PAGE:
On the other side, we have the Hub Update Rule.
And remember, Hubs get better when they point a lot of authorities,
so we should update the Hub score of a page p
to be the sum of the Authority scores of all pages that p points to.
Notice that really, the Hub Update Rule and the Authority Update Rule,
they're very similar to each other.
The Hub Update Rule sort of looks like the Authority Rule
with the links going the other way.
Now, to unwind this circular relationship between the two,
we just run these definitions in sequence, alternately, over and over.
We start with estimates of 1 for each page, for all scores,
indicating that when we start out our search algorithm knows nothing.
It knows nothing about the world it just has it's big sample of pages.
And now, we're going to run these two things in turn.
So in fact, that's what we did in our example.
If every page has a Hub score of 1 to start with,
then when we run the Authority Update Rule,
then the initial Authority score is just the total number
of links coming into you.
That was our voting scheme.
Now that's their new Authority score.
Let's run the Hub Update Rule.
When we run the Hub Update Rule, everybody
gets a Hub score equal to the total amount of Authority
it points to, which was, in fact, our little heuristic
for finding good lists on the web.
Now we run the Authority Update Rule again.
When we do that, we're re-weighting all the pages by their scores as a Hub.
So this is the way in which, for example, the Prado
acquired a score of 18, which was 8 plus 10, the two Hub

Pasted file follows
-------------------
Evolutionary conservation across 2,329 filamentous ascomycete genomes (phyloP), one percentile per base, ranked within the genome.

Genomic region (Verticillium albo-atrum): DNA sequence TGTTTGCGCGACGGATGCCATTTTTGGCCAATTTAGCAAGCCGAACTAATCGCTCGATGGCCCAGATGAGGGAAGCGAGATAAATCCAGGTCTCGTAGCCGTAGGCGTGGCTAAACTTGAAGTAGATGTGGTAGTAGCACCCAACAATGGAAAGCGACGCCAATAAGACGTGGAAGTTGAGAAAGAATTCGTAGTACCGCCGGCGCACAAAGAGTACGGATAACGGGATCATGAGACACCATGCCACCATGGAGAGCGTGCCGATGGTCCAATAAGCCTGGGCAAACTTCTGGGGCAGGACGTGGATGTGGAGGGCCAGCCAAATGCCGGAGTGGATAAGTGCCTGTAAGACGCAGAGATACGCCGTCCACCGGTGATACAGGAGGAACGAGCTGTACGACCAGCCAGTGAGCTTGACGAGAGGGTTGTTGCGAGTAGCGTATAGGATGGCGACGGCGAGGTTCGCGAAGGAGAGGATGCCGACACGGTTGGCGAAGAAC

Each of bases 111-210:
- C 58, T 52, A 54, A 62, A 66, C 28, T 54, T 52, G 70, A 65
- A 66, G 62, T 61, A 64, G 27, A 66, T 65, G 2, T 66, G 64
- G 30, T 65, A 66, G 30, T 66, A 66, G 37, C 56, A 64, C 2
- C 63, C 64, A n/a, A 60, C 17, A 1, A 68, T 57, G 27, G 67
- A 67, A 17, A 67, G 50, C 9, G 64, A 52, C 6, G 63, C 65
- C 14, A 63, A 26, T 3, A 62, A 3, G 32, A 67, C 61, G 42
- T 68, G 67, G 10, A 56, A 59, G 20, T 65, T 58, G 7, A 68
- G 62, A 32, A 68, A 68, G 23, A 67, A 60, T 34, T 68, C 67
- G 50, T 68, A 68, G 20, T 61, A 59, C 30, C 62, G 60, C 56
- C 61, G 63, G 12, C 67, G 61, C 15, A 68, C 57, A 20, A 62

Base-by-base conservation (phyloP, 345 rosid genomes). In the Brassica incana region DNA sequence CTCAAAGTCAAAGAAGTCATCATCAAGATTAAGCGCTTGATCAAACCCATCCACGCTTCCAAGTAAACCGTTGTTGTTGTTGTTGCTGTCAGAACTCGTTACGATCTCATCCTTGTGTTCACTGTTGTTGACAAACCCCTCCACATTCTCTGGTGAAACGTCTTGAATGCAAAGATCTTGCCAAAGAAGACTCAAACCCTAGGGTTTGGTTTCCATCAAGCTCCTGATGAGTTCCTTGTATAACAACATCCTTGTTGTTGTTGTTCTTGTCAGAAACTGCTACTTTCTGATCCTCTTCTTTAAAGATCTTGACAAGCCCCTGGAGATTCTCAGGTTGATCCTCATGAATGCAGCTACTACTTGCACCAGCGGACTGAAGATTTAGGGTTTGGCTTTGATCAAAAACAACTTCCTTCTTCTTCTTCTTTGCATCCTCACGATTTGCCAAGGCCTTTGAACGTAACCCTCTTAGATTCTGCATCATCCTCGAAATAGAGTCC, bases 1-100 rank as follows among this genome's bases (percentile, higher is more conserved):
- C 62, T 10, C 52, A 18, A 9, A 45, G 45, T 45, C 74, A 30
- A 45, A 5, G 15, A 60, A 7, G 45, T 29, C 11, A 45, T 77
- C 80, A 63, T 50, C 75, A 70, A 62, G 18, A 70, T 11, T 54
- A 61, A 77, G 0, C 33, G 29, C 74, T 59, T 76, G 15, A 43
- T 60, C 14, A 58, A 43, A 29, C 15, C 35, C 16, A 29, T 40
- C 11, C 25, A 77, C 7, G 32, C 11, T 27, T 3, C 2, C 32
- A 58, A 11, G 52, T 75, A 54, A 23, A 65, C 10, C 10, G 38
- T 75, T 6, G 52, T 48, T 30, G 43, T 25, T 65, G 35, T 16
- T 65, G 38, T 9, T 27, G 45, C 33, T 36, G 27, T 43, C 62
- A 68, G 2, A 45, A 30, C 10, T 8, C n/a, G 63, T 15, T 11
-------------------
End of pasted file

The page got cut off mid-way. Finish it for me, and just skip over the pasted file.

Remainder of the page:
scores that pointed to it.
The Smithsonian acquired a score of 26, which was actually
the sum of the four Hub scores the pointed to it.
And again, we don't have to stop there.
We could now, in fact, update the Hub scores again.
So that, for example, a page the points to the Louvre,
and the Prado, and the Smithsonian, now gets a very, very large Hub score
numerically, because we're adding up 18 plus 18 plus 26.
This is something we can do, we can run it.
And of course, the numbers are getting big.
But it's sort of an illusion that the numbers are getting big
because all we really care about if we're trying to rank these pages
is the relative ordering of numbers.
And so what we can do is, after these iterations,
we can just divide all the scores down so they add up to 1.
So we're actually going to be thinking about working with a bunch of decimals
here, because it doesn't matter what the actual magnitudes of the numbers are.
Only which ones are bigger or smaller relative to which other ones.
And that is how we're going to do computations
involving Hub and Authority scores.
We're going to start with this flat set of scores
and we're just going to keep updating, in turn, Authority Update, Hub Update,
back and forth.
One thing you can actually show mathematically,
which we're not going to prove here, is that if you keep doing this,
and you keep dividing down the scores so that they don't grow-- they always
add up to 1-- then the scores will shift around but they will actually converge.
So they'll converge to a stable set of values that, over time, change
less, and less, and less, over the iterations of this Hub and Authority
And actually, at the point they're converging to,
the scores won't change at all, they'll actually remain fixed.
You apply the Hub Update Rule, the Authority Update Rule,
they stay the same.
That's a stable, self consistent set of Hub and Authority values.
After rescaling, the Authority value is the sum of the Hub values
that point to it.
And the Hub values are the sum of the authority> values that they point
to, just like we wanted.
And in the end, that becomes a way of ranking web pages.
We get two kinds of good pages, the authorities themselves,
and these lists that point to them.
And they've been found by this back-and-forth process in the link
structure where each one is supporting the other.